New Construction Phase Inspections & Warranty Inspections
Get 25% off your 11th month warranty inspection when you hire us for phase inspections!
When building a new home, you have the unique opportunity to witness the construction process from start to finish. This allows you and your home inspector to review most of the components of the house that will be inaccessible after the home is completed.
Phase inspections are usually conducted at three points during construction. The first inspection is before concrete is poured for the foundation. This allows your inspector to view the grade beam, rough plumbing and foundation reinforcement systems.
|The second inspection occurs before drywall is installed. This inspection includes a review of the house including framing, windows, electrical distribution system, additional plumbing and the ducts and vents for the HVAC and other appliances.|
|While your final walk-through with the builder is primarily a review of the cosmetic features of the house, your final inspection will focus on structural, operational and safety issues. This inspection should take place before you have your final walk-through with the builder. Your inspector will examine the completed exterior and interior of the house including drainage, roof, attic, insulation, finished walls, windows, doors, ceilings and floors as well as the installation and operation of the electrical, plumbing and HVAC systems.|
In recent years, phase inspections have become a standard practice for the informed home buyer.
11th Month Warranty Inspections
25% OFF when we've done your phase inspections!
What is a home warranty inspection?
Every new home has a one-year warranty by the builder covering defects in workmanship or materials. Builders also frequently purchase additional warranties to cover their liability and to use as marketing tools. These home warranties are very specific about what they cover. You should make every effort to understand your warranty and protect your investment. Defects in new homes fall into several categories. Among these are obvious material and workmanship defects, and simple omissions. You may have taken care of the obvious defects. Appliances that do not function correctly and cosmetic issues are two of the most common and most noticed. You may not be aware, however, of those things that may have simply been forgotten or overlooked during construction. Your new heating bill may suffer from insufficient or missing insulation. Unfinished crawl spaces may lack appropriate vapor barriers or an outlet or two that you have not yet needed may simply not have been hooked up. Improper wiring, small exterior openings where moisture seeps in, and poor drainage are among the most common unnoticed problems. Over time, hidden defects cause substantial damage and unnecessary expenses to homes. Improper drainage can damage foundations, leading to structural problems. Small exterior leaks can lead to wood rot, mold, or termites.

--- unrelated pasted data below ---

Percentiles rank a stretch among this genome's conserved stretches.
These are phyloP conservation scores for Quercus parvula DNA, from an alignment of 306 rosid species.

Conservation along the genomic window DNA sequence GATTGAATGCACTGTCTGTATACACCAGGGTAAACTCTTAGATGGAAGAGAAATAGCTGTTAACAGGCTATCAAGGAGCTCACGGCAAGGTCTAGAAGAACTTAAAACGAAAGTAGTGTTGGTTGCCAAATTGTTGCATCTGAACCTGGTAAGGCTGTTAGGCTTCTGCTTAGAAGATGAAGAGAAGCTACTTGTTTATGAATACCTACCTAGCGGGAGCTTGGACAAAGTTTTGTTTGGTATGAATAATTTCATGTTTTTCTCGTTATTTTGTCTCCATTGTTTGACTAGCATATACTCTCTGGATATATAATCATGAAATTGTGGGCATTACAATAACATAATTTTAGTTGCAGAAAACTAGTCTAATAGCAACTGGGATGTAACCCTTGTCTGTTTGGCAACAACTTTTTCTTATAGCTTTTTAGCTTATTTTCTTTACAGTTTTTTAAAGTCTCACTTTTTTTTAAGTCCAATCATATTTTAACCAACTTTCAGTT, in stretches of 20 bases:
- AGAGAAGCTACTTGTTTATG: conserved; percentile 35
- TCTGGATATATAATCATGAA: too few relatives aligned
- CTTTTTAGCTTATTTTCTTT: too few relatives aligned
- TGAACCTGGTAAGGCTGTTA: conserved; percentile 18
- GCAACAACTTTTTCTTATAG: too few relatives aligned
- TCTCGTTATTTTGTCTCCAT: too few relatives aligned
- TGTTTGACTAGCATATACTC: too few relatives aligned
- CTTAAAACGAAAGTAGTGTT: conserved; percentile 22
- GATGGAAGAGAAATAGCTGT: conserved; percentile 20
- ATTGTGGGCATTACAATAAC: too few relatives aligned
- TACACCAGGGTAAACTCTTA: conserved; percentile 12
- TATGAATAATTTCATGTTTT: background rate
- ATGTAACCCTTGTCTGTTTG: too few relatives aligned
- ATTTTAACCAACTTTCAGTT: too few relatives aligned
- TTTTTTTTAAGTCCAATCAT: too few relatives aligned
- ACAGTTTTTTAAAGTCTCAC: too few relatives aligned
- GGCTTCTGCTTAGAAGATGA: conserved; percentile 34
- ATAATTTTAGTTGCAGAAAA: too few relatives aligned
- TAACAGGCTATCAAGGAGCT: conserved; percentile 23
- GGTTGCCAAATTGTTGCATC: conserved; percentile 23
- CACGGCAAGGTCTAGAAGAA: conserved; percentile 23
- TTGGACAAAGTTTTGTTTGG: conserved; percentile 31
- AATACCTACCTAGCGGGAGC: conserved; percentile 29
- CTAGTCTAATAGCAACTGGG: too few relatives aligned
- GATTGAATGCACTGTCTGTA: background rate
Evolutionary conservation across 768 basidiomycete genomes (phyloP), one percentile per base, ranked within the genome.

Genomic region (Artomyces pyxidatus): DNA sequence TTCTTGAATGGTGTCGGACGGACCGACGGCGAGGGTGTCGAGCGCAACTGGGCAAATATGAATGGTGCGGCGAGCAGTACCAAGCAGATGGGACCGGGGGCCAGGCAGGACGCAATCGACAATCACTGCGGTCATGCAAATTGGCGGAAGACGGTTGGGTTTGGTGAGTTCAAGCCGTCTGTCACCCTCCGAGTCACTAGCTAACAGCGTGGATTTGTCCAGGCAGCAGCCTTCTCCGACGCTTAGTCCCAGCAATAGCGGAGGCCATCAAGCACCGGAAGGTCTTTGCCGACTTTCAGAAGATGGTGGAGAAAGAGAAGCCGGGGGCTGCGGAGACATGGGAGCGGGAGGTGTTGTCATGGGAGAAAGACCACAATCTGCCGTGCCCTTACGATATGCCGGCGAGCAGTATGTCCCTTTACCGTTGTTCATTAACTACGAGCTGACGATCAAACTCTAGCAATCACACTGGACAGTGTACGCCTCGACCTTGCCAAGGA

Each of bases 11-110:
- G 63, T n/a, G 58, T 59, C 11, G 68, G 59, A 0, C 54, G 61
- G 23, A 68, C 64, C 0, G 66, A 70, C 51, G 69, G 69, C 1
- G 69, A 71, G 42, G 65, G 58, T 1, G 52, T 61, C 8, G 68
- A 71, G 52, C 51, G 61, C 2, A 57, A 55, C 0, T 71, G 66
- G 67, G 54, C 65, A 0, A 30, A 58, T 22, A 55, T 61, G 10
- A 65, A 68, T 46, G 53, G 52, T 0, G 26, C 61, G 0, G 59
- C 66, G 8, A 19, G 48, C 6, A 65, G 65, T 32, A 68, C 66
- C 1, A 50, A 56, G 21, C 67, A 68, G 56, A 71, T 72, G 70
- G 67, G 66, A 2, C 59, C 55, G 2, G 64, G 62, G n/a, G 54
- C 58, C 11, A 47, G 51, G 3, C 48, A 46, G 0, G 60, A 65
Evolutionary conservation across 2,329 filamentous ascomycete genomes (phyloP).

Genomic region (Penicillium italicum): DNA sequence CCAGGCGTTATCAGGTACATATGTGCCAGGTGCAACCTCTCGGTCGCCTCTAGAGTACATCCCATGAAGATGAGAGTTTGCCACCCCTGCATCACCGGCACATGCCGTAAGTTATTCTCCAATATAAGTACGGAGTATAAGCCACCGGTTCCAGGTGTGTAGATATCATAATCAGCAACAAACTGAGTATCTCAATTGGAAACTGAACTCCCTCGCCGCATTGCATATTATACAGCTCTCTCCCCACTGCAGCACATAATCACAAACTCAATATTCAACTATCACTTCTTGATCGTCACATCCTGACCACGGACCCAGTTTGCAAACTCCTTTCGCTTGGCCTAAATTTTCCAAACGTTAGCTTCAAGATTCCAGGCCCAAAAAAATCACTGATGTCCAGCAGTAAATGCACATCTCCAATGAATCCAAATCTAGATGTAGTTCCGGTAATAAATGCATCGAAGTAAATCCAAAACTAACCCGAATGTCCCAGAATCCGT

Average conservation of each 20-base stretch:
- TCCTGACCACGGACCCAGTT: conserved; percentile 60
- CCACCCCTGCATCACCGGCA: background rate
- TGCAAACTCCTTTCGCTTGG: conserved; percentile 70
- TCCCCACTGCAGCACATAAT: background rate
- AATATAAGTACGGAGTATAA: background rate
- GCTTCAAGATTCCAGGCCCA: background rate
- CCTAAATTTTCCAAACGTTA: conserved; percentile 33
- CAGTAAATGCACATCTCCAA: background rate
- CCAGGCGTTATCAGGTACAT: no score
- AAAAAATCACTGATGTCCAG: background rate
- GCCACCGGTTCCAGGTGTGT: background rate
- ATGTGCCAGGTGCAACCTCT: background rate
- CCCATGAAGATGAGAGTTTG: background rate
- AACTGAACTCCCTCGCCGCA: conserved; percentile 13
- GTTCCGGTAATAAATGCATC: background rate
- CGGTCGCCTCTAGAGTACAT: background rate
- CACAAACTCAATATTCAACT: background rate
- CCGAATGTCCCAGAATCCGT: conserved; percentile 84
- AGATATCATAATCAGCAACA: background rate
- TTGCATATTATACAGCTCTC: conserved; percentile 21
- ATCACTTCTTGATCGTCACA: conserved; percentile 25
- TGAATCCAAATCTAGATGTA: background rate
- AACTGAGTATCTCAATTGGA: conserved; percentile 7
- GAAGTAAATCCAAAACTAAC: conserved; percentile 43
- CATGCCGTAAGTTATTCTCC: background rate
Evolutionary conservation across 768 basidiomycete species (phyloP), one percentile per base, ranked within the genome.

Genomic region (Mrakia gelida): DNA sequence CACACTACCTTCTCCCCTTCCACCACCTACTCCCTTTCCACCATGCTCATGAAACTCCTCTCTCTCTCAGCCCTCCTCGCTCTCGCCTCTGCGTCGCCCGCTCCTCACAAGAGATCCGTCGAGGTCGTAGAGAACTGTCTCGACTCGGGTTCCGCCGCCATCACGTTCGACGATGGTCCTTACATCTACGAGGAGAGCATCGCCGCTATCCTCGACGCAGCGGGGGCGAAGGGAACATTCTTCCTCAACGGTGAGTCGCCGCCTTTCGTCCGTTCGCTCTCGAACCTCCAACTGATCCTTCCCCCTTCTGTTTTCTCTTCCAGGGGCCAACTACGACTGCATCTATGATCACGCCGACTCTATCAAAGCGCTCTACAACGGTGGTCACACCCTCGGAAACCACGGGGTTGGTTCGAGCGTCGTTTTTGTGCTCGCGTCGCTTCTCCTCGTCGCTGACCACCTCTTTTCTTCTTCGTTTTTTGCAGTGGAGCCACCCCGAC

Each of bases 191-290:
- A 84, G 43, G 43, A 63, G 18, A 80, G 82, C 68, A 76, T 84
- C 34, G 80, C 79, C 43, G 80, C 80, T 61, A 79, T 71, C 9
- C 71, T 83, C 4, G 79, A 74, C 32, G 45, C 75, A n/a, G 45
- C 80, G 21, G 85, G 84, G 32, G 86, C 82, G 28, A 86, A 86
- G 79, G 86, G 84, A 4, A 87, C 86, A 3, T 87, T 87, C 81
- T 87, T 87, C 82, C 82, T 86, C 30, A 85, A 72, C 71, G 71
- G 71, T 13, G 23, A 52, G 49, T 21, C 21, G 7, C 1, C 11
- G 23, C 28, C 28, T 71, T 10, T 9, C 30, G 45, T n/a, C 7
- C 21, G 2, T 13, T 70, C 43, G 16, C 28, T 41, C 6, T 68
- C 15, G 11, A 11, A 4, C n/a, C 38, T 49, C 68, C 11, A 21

Unfortunately, many of these these problems are often not apparent by simply living in the house. By the time they become evident, either your warranty has expired or you’re into limited coverage and deductibles. If you have an inspection performed before the one-year warranty has expired, the builder can repair any defects discovered by the inspection under warranty. Documenting potential problems and obtaining repairs during the first year is much simpler than seeking recourse later. We call this an “11-Month Warranty Inspection,” because it should be done prior to the one-year “walk-through” conducted by your builder.
Several years ago, Mark conducted an 11th month warranty inspection and found that the 3-car garage floor had completely buckled and was sunken in. Because the homeowners had the inspection done, they had the $5,000 repair completed at no cost to them - the warranty company paid for it!
Strengthen Your Position
Documenting the condition of your home with an independent inspector gives you leverage when your builder conducts the one-year “walk-through.” It will also give you a legal advantage in the event repairs are not completed satisfactorily.
Why does a new house need an inspection?
Building a new home is a tremendously complex endeavor. It involves many people, with various sub-contractors working on different parts and systems of the house. Even for the best builders, it’s nearly impossible to complete this process without missing something. Sometimes a plumbing fixture doesn’t get tested for leaks, or an electrical box isn’t working, or another minor problem is overlooked. A home inspection will find such problems while it is still early enough for you to bring them up with the builder and have them corrected. For a small fraction of what you paid for your new home, a professional inspection can pay dividends in peace of mind and in helping to identify and correct minor problems before they can become major ones.